• In one embodiment, a method for imaging atherosclerotic plaques is provided, the method comprising: introducing a composition into a subject's vasculature, the composition comprising: liposomes, the liposomes encapsulating one or more nonradioactive contrast-enhancing agents, and the liposomes comprising: cholesterol, at least one phospholipid, and at least one phospholipid which is derivatized with a polymer chain, wherein the average diameter of the liposomes is less than 150 nanometers; generating images of the subject's vasculature; and analyzing the images to detect and/or evaluate an atherosclerotic plaque in the subject.
  • In another embodiment, a method for imaging atherosclerotic plaques in a human subject is provided, the method comprising: administering a liposomal composition comprising liposomes to the human subject, the liposomes comprising: at least one first lipid or phospholipid; at least one second lipid or phospholipid which is derivatized with one or more polymers; and at least one sterically bulky excipient capable of stabilizing the liposomes; and wherein the liposomes: (1) encapsulate a non-radioactive contrast enhancing agent in a concentration of about 130-200 mg of non-radioactive contrast enhancing agent per mL of liposomal composition; and (2) have an average diameter of less than 150 nm.
  • BRIEF DESCRIPTION OF THE DRAWINGS
  • The accompanying figures, which are incorporated in and constitute a part of the specification, illustrate various example compositions, methods, results, and so on, and are used merely to illustrate various example embodiments.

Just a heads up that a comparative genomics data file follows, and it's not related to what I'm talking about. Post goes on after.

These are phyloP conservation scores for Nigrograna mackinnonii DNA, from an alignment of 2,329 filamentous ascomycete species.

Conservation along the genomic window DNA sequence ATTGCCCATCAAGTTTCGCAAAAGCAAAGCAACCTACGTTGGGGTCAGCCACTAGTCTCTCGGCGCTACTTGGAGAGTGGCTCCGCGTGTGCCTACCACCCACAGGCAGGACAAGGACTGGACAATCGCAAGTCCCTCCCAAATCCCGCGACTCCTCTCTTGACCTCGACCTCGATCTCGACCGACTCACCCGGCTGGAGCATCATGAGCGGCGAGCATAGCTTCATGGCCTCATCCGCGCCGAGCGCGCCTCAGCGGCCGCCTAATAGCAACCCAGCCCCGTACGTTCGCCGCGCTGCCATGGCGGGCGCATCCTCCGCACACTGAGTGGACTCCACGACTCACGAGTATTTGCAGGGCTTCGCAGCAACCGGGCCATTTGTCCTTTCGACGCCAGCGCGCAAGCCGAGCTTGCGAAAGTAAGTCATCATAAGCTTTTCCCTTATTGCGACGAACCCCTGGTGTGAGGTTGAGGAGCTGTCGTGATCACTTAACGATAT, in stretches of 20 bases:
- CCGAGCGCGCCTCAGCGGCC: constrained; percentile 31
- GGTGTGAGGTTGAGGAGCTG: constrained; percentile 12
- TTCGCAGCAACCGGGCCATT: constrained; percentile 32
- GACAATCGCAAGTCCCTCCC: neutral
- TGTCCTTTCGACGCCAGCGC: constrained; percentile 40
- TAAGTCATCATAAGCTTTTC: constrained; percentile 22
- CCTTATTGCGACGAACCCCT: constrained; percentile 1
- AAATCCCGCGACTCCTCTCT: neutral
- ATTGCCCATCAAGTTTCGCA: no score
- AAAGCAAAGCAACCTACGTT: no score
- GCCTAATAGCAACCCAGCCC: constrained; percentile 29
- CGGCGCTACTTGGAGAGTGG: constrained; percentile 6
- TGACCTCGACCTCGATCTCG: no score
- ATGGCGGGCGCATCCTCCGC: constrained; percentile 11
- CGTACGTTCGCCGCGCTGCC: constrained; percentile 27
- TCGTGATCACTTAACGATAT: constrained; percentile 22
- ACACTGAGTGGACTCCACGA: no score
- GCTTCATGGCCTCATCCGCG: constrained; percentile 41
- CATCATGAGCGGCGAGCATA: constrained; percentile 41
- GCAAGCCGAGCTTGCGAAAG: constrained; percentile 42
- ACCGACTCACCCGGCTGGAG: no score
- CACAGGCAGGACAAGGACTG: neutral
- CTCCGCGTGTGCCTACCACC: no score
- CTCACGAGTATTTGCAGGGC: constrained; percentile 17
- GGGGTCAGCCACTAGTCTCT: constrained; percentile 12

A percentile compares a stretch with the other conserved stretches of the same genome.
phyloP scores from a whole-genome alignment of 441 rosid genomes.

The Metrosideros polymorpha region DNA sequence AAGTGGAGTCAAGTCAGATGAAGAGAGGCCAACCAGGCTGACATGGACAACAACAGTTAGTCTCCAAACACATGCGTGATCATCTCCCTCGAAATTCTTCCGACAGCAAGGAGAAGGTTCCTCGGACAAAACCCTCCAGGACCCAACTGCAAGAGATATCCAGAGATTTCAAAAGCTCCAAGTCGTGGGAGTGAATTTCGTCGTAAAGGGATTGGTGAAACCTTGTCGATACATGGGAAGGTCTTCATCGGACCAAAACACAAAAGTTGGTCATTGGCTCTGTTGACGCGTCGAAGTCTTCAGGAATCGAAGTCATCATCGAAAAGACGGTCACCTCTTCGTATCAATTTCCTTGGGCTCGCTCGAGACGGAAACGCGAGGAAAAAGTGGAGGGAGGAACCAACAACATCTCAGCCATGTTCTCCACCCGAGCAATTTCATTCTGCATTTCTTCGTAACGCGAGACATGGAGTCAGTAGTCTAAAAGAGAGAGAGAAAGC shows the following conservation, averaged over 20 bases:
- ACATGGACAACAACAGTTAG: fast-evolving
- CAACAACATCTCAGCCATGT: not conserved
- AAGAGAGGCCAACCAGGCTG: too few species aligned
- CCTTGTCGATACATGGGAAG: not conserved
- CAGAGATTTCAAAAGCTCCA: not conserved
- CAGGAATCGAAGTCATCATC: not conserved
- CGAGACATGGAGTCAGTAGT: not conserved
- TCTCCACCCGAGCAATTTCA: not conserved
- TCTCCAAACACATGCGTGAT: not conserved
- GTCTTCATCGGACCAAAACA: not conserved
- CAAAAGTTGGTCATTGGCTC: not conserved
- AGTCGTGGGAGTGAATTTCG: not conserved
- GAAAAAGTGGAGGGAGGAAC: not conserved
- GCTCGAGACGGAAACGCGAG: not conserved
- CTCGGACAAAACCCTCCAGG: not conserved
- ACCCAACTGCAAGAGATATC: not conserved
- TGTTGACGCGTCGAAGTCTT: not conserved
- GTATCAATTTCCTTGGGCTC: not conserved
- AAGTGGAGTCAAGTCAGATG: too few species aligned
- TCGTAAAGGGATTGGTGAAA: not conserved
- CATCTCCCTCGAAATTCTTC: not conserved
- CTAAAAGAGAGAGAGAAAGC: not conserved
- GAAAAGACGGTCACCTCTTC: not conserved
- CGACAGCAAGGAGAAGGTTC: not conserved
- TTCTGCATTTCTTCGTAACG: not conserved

• FIG. 1 shows representative fluorescence microscopy images of plaque sections obtained from an ApoE −/− mouse that was injected with fluorescein iso-thiocynate (FITC)-encapsulated liposomes. Image A demonstrates the staining of macrophages for F4/80 antigen (darkened regions); the cell nucleus is counterstained with hematoxylin. Image B demonstrates the co-localization of FITC-encapsulated liposomes (bright spots) with the macrophages (arrows) in the plaque. Image C is the corresponding bright-field image.
  • FIG. 2 shows representative fluorescence microscopy images of plaque sections obtained from an ApoE −/− mouse that was injected with FITC-encapsulated liposomes. Image A demonstrates the staining of macrophages for F4/80 antigen (darkened region); the cell nucleus is counterstained with hematoxylin. Image B demonstrates the co-localization of FITC-encapsulated liposomes (bright spots) with the macrophages (arrows) in the plaque. Image C is the corresponding bright-field image.